If you’ve been brave enough to make the leap from employee to entrepreneur, you may have suddenly found yourself having to rebuild ‘brand you’. You and everybody else knows you are a great employee, but does your employee brand automatically transfer to the new entrepreneurial you? For most of us going from large established organisations to suddenly working from a kitchen table, there are no swanky offices, strong brands and a good reputation to hide behind. You may feel that the ‘you’ you know and love, the ‘you’ you’ve been creating for years has faded away. Here are a few points which will help you create your new identity, brand you!
- Who is the real you?
Your brand, your mission and your purpose should be an extension of you. If you’ve thought carefully about what your product represents, then you should already know who you are as a person. Channel that person in every meeting, your marketing material and every service or product that you offer.
- Time to talk about yourself more
Speak to as many people as you possibly can about your project. Your friends will get tired of listening to you talk about your work, however, the more you talk about yourself as an ‘entrepreneur’ the easier it is for yourself to except your new identity. “The external world of our society plays a huge role in defining our self-identity.” In other words, connecting your internal identity (how you see yourself) to your external identity (how others see you) may help put the building blocks of your new identity together.
- Love yourself and customers will love you too
Clients will only take you seriously if you take yourself seriously. I found myself negotiating contracts worth thousands of pounds within a few days of my website being up. My new company had zero infrastructure and in my head, it didn’t really exist. New entrepreneurs should refer to their mission, think about what makes you special, what makes your company and the service you are providing different. People buy people, customers don’t care if your office has mismatched furniture but they do care about your work ethic, whether you keep your promises and what their working relationship with you is like.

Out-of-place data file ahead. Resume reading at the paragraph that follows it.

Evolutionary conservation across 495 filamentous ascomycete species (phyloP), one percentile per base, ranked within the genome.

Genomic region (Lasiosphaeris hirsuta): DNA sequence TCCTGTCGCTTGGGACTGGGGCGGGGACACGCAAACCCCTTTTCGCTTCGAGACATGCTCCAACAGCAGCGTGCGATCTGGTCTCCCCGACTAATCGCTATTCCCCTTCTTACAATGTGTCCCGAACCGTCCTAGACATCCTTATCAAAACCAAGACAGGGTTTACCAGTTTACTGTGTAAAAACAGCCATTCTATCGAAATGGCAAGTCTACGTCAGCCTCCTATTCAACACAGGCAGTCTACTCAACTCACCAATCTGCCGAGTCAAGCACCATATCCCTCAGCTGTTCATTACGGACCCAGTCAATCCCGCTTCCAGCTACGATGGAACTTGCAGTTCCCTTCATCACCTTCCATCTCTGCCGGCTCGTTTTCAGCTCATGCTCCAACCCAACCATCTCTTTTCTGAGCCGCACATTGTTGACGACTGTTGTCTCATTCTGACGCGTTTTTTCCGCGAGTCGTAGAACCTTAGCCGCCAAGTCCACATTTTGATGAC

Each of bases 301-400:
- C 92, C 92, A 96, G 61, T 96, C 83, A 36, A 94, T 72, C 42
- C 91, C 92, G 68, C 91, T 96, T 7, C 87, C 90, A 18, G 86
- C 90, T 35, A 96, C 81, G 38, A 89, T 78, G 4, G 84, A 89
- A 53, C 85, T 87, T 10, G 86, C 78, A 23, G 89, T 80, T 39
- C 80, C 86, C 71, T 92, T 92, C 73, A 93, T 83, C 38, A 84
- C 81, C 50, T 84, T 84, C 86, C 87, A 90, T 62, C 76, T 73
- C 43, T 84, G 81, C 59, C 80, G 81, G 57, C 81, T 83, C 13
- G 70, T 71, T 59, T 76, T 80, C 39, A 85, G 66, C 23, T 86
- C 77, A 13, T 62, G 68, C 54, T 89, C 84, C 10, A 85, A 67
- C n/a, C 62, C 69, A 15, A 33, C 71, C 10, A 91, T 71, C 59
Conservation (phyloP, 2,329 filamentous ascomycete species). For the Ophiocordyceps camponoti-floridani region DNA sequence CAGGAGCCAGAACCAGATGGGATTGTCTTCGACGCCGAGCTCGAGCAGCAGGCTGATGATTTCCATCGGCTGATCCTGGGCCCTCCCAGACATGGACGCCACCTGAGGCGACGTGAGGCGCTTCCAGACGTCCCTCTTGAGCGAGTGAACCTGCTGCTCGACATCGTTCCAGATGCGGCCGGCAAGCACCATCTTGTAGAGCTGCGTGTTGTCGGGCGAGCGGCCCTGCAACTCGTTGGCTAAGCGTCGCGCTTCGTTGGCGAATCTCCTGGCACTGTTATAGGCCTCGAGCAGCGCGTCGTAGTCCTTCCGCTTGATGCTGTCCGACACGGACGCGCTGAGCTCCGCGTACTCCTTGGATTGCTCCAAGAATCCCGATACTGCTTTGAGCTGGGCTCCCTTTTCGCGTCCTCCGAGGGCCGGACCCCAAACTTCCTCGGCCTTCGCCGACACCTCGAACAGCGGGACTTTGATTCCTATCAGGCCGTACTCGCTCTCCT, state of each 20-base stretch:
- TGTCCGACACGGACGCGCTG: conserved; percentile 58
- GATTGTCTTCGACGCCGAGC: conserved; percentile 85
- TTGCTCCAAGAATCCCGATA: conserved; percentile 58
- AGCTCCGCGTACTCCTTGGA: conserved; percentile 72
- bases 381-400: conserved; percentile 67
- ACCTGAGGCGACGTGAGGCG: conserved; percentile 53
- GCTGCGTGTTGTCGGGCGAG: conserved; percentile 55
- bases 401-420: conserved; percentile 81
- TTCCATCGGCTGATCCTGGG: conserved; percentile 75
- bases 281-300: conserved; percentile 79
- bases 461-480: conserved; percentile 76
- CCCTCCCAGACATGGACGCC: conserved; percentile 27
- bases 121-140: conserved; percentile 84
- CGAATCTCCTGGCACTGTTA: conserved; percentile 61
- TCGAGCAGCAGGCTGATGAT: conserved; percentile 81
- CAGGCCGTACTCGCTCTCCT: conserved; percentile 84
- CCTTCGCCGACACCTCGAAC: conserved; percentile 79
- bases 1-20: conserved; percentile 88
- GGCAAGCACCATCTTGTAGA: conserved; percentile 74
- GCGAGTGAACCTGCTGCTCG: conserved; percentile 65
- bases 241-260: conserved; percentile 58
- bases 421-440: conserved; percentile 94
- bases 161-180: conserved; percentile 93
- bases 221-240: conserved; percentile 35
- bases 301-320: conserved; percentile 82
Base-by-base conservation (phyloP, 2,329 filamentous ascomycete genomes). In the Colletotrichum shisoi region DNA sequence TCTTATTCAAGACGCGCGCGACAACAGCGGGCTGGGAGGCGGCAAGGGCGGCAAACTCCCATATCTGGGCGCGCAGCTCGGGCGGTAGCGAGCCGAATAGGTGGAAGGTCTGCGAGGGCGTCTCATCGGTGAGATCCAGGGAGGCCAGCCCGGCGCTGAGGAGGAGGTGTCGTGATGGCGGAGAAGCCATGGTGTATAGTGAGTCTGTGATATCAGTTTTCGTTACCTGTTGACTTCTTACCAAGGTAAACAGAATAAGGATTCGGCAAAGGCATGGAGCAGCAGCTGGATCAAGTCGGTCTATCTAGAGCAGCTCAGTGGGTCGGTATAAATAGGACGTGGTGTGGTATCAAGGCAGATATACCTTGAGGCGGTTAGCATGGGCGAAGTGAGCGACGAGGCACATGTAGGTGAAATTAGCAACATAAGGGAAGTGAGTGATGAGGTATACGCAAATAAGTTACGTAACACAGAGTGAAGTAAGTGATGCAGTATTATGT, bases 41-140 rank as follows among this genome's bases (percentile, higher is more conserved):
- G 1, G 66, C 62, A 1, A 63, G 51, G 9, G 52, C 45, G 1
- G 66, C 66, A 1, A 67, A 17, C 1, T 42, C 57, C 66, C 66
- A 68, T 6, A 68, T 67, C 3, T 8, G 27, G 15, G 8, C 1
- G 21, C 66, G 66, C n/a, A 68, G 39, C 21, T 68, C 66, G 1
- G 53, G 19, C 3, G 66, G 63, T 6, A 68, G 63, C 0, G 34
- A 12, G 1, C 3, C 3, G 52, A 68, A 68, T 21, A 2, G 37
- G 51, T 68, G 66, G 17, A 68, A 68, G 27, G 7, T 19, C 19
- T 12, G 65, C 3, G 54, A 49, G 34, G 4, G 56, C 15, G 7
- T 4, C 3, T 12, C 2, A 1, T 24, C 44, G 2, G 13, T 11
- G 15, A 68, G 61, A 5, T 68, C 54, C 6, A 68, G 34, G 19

- What do you mean you don’t own any taxis?
We have reached an era where companies don’t own anything tangible. Uber doesn’t own any of its own taxis and Airbnb don’t own any real estate. This is the current trend and it is obviously one which seems to work for many, however, in the early days of starting your business, it may be harder for you to talk about what you do when it may seem that there is not much there. Practice describing your business and its model, it will help you to define what it is about and it will build your confidence when talking about it. Write about your business, blog about it or try to get some PR from a newspaper or professional blog. There is a lot of help online on how you can do this.
- You’re an entrepreneur from the word go
It may take what seems like a century to get a sale. You may think to yourself, I’m hardly an entrepreneur if I haven’t made any money. You are wrong. If you were brave enough to have a dream, to share your ideas with people, to put yourself out there in a very scary world, then you are as entrepreneurial as they come. Go to networking events and meet like-minded people, get a mentor, someone who has been there and who understands the road you are on. Hang in there and repeat after me… you are an entrepreneur.